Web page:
The inspiration behind the creature was all about climate change. In the world of Cottonmouth, climate change has put us past the point of no return, and we are seeing the effects of that. Creatures that were once living peacefully and secluded are now being displaced as humans continue to use up the earth’s resources. We wanted our creature in Cottonmouth to have somewhat of an amphibian vibe. It had lived on its own for centuries, staying hydrated away from human predators, and now it’s sick, scared, and drying up. We gave our special effects makeup artist, Erika O’Bar, a look-book and some backstory on the creature and let her go to work. She created the awesome makeup design and even fashioned a long tongue for the creature that unfortunately had to be scrapped for time limitations.

Are there any plans for turning Cottonmouth into a feature down the line?

The Cottonmouth short is actually a proof-of-concept for a feature script that we’re currently working on getting produced. In fact, the short is a slightly consolidated version of the feature script’s opening scene. A lot of the bigger ideas that we’re playing with in the feature—like the creature’s origins, for example—are hinted at in the short, and it became a challenge deciding what we should include and what we should just suggest in the short… if not completely omit. We originally had a scene where Heather’s character is watching a fake nature documentary where a voice actor we hired (who sounds exactly like David Attenborough) talks about the effects of climate change, but it felt too disjointed in the final edit. But as of now, the feature script is finished, and it’s about an estranged father and son piecing together who or what is killing people in their town during an unprecedented heatwave. Spoiler alert: it’s this creature.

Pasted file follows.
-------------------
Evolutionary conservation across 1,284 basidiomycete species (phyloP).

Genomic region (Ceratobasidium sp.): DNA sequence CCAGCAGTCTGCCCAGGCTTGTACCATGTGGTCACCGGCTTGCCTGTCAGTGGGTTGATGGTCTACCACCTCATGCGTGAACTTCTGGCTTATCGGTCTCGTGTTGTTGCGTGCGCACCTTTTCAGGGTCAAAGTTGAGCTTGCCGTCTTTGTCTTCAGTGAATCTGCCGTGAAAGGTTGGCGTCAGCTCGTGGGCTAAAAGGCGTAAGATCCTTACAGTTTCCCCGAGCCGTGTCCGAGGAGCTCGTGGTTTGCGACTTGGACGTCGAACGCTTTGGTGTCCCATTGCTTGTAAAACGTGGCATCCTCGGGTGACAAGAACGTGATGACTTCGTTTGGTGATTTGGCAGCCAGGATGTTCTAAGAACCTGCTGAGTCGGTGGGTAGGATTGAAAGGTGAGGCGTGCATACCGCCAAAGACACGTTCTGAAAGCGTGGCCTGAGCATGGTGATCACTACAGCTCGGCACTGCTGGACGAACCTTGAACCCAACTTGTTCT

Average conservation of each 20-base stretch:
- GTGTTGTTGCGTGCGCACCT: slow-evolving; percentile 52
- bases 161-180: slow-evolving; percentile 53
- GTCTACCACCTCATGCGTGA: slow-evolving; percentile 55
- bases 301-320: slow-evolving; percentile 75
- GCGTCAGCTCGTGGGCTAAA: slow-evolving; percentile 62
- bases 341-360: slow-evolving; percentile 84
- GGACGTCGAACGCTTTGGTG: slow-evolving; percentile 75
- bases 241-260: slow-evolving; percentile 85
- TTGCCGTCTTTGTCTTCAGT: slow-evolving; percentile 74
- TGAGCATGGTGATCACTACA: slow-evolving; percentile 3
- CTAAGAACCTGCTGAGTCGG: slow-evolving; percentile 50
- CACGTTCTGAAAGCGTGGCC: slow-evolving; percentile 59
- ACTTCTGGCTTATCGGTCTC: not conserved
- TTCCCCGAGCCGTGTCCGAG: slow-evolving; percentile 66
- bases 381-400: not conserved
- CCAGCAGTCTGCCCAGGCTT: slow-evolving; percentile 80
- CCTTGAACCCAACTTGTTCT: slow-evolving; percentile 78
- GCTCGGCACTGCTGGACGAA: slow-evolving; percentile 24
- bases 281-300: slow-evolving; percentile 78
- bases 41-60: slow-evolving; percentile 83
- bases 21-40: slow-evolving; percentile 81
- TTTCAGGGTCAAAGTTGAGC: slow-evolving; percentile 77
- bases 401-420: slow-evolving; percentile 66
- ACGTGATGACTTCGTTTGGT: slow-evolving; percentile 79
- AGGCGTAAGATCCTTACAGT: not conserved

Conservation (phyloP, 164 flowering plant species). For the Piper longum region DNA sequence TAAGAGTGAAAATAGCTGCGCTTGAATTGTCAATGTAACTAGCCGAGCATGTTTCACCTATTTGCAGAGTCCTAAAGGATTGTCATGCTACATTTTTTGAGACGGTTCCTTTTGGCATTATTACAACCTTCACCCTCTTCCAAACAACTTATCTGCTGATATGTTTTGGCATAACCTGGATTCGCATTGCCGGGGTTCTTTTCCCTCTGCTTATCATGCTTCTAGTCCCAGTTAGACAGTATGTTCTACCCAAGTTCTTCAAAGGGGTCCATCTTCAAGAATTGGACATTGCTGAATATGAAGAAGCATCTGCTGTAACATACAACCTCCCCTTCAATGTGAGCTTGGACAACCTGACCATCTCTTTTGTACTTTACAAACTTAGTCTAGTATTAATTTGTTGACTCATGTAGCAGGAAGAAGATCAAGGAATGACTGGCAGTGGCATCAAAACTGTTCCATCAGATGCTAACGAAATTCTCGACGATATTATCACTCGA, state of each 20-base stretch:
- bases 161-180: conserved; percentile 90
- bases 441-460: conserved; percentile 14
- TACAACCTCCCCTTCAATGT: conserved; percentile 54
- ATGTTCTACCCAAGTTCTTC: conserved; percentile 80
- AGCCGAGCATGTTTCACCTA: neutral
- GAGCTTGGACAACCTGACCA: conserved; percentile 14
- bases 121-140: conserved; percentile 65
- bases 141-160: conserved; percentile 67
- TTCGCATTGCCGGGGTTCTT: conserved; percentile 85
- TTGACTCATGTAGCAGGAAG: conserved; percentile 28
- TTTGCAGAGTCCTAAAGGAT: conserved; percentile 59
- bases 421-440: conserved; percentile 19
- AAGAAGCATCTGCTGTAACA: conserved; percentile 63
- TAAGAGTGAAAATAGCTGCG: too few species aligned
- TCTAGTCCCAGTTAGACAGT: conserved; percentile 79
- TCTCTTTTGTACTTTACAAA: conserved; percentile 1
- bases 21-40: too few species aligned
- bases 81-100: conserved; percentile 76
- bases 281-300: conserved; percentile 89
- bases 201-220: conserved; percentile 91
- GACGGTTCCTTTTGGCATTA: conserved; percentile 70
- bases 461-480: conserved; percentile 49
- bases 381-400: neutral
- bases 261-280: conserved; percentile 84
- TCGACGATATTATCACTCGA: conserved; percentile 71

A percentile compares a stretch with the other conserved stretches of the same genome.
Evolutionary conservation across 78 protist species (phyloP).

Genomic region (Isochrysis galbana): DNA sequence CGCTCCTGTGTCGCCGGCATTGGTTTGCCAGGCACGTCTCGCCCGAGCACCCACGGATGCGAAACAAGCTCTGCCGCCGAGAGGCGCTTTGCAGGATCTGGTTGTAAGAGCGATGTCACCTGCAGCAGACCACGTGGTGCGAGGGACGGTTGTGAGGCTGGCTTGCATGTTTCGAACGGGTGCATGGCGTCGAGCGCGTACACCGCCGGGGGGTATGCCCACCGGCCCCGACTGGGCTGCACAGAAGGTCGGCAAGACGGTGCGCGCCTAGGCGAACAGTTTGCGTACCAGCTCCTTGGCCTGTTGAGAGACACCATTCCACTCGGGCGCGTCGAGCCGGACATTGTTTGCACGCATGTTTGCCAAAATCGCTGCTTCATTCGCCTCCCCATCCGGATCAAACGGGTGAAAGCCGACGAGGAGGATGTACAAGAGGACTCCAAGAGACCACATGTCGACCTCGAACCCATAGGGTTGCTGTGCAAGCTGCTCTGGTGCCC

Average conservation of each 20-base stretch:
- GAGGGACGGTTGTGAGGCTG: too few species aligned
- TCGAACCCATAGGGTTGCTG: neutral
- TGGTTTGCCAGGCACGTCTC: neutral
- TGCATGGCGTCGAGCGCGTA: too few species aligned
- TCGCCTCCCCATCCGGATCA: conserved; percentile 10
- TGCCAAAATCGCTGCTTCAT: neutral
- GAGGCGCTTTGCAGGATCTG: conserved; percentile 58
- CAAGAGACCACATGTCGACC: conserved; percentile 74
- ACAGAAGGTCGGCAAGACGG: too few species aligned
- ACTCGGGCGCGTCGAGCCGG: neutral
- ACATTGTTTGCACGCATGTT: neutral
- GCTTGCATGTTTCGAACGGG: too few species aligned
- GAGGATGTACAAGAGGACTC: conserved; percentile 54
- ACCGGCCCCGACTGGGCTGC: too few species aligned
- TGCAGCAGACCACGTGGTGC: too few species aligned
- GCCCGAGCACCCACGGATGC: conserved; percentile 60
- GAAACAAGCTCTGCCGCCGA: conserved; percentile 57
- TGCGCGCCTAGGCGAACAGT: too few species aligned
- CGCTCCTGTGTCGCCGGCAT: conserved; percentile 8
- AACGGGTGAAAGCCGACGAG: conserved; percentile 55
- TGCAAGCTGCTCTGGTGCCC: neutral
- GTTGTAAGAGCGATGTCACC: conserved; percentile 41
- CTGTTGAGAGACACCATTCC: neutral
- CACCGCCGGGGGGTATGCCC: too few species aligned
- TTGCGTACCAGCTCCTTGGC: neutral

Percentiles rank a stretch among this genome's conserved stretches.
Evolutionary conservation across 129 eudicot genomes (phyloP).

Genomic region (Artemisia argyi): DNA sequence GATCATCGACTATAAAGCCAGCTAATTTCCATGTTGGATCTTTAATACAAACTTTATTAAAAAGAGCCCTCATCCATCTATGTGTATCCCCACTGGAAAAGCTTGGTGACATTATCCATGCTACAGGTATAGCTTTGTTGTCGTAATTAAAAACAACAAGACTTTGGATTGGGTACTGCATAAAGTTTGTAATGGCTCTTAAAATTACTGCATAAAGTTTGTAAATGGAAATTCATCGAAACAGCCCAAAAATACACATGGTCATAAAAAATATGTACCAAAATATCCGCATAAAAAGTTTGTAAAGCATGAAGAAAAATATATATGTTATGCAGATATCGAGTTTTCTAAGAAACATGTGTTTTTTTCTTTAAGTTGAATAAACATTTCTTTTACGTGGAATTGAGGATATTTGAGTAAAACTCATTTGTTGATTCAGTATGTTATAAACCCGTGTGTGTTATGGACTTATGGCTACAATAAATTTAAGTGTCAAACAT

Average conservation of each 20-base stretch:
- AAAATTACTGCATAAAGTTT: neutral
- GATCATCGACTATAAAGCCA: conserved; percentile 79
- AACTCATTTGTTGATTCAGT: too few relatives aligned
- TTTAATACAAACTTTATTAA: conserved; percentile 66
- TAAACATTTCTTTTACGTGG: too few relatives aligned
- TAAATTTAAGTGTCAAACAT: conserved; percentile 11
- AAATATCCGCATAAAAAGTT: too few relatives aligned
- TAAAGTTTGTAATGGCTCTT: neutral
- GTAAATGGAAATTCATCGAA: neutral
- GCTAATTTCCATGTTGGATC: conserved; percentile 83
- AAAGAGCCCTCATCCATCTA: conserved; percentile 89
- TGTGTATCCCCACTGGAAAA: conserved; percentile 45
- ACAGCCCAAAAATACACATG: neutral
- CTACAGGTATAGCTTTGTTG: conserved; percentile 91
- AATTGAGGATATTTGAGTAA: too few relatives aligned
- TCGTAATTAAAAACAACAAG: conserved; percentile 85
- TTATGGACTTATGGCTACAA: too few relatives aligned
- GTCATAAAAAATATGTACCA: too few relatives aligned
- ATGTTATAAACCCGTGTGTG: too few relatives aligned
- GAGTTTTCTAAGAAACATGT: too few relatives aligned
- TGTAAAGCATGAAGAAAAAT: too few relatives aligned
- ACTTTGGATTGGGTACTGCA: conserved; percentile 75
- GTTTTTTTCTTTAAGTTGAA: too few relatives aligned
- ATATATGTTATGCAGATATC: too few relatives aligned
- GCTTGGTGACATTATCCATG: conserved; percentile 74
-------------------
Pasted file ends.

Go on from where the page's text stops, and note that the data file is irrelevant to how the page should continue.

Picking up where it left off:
What was your biggest takeaway from your experience working on Cottonmouth?

Our biggest takeaway from working on Cottonmouth was learning how to direct as a duo. Filmmaking is all about collaborating, but ultimately sharing final say as directors taught us how to really respect each other’s strengths (if something didn’t work or could be improved, we were open and fully transparent with each other, which ultimately paid off), while also being open to change and creative compromises. Directing Cottonmouth turned out to be a genuinely invaluable crash course in collaboration.

  • Heather Wixson
    About the Author - Heather Wixson

    After falling in love with the horror genre at a very early age, Heather Wixson has spent the last decade carving out a name for herself in the genre world as a both a journalist and as a proponent of independent horror cinema. Wixson is currently the Managing Editor for DailyDead.com, and was previously a featured writer at DreadCentral.com and TerrorTube.com where her online career began; she’s also been a contributor at FEARnet as well as a panelist for several of their online programs.

    Wixson recently finished her first book, Monster Squad: Celebrating the Artists Behind Cinema's Most Memorable Creatures, and is currently working on her second upcoming book project on special effects artists as well.